- Seattle City Light
- Annual Reports of Public Electric Utilities
- 1967-1997 (inclusive)19671997
- 0.4 cubic foot, (1 box)
- Collection Number
- Reports filed by City Light to the U.S. Department of Energy.
- Seattle Municipal Archives
Seattle Municipal Archives
Office of the City Clerk
City of Seattle
PO Box 94728
- Access Restrictions
Records are open to the public.
- Funding for processing this record series was provided through a grant from the National Historical Publications and Records Commission.
Historical NoteReturn to Top
City Light provides electricity and electrical and conservation services to its public and private customers. It is the largest public utility in the Pacific Northwest. Public responsibility for electrical energy dates to 1890 with creation of the Department of Lighting and Water Works. In 1902, Seattle voters passed a bond issue to develop hydroelectric power on the Cedar River under the administration of the Water Department. Electricity from this development began to serve Seattle in 1905. A City Charter amendment in 1910 created the Lighting Department. Under the leadership of Superintendent James D. Ross, the department developed the Skagit River hydroelectric project which began supplying power in 1924. Both public and private power was supplied to Seattle until 1951 when the City purchased the private electrical power supply operations, making the Lighting Department the sole supplier. The Boundary Project in northeastern Washington began operations in 1967 and supplied over half of City Light's power generation. By the early 21st century, approximately ten percent of City Light's income came from the sale of surplus energy to customers in the Northwest and Southwest with the remainder of City Light's financial support coming from customer revenue. The current name of the agency was adopted in 1978 when the Department was reorganized.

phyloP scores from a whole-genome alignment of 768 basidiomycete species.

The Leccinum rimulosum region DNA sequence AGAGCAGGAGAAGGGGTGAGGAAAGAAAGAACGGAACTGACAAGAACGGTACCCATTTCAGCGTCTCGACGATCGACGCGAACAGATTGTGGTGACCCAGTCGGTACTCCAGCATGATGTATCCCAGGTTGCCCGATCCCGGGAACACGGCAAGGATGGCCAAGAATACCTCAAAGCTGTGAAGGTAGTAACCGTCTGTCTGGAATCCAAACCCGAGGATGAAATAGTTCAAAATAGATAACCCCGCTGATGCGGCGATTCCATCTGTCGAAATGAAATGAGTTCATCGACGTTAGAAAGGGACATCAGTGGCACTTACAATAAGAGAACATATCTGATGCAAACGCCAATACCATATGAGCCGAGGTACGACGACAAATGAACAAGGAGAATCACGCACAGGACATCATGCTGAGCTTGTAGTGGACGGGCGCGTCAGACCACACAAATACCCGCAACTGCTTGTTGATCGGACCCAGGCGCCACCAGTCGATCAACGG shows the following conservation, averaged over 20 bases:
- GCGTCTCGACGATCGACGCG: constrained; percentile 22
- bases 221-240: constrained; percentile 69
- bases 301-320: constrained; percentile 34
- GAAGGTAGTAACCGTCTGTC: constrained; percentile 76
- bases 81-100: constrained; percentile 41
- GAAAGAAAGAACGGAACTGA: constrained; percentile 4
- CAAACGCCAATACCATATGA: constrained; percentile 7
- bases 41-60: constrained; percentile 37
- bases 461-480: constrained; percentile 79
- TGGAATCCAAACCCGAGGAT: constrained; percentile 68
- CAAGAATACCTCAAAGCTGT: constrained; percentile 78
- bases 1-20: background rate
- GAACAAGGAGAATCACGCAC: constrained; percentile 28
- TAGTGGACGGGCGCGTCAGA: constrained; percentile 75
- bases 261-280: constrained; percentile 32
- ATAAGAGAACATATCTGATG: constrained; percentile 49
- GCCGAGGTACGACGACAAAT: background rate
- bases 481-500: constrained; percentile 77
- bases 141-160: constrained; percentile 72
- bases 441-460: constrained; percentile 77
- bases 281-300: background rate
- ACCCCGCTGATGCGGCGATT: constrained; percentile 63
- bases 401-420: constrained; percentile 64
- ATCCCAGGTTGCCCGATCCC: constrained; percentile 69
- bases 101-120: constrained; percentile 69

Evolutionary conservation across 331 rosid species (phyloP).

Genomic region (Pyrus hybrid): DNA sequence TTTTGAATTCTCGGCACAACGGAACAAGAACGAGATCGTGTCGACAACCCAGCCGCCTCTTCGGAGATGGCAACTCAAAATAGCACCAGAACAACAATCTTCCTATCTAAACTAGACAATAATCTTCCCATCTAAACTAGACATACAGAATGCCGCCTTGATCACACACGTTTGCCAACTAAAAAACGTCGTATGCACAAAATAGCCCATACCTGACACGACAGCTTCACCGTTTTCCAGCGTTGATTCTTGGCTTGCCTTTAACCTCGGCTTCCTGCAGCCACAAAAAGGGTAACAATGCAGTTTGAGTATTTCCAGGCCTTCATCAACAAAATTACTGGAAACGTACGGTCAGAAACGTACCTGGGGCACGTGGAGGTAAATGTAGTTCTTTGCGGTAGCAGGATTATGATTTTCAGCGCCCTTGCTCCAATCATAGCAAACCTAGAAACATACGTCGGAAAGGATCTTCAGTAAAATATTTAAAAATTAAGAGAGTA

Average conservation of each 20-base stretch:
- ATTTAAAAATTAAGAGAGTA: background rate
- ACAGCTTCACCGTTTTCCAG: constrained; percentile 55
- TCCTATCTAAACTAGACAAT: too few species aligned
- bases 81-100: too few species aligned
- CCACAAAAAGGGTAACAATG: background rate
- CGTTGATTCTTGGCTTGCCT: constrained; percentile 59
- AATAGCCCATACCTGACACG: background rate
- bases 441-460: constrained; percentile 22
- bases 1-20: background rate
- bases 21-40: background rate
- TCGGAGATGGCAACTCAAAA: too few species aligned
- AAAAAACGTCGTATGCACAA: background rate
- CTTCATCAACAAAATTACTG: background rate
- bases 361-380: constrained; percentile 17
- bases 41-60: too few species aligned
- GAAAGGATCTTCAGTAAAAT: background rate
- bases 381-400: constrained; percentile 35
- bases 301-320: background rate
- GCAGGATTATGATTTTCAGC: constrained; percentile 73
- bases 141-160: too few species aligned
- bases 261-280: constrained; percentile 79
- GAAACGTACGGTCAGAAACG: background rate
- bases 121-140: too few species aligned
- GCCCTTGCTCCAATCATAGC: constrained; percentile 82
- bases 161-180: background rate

Content DescriptionReturn to Top
Federal regulations require City Light to file annual reports to the United States Department of Energy. The reports include income and sales statements, utility plant valuations, bonded debt, taxes and tax equivalents, electrical generation statistics by type of utility plant (steam, hydroelectric, etc.), transmission line statistics, power purchases and sales, and power exchanges. Prior to 1982, public electrical utilities that generated annual revenues of $250,000 or more were required to file reports. After that, the requirement was based on the generation of 120,000 or more megawatt hours.
Use of the CollectionReturn to Top
[Item and date], Annual Reports of Public Electric Utilities, Record Series 1202-05. Box [number], Folder [number]. Seattle Municipal Archives.
Administrative InformationReturn to Top
Names and SubjectsReturn to Top
- Electric power--Washington (State)--Seattle
- Electric utilities--Washington (State)--Seattle
- Seattle City Light
- Seattle (Wash.)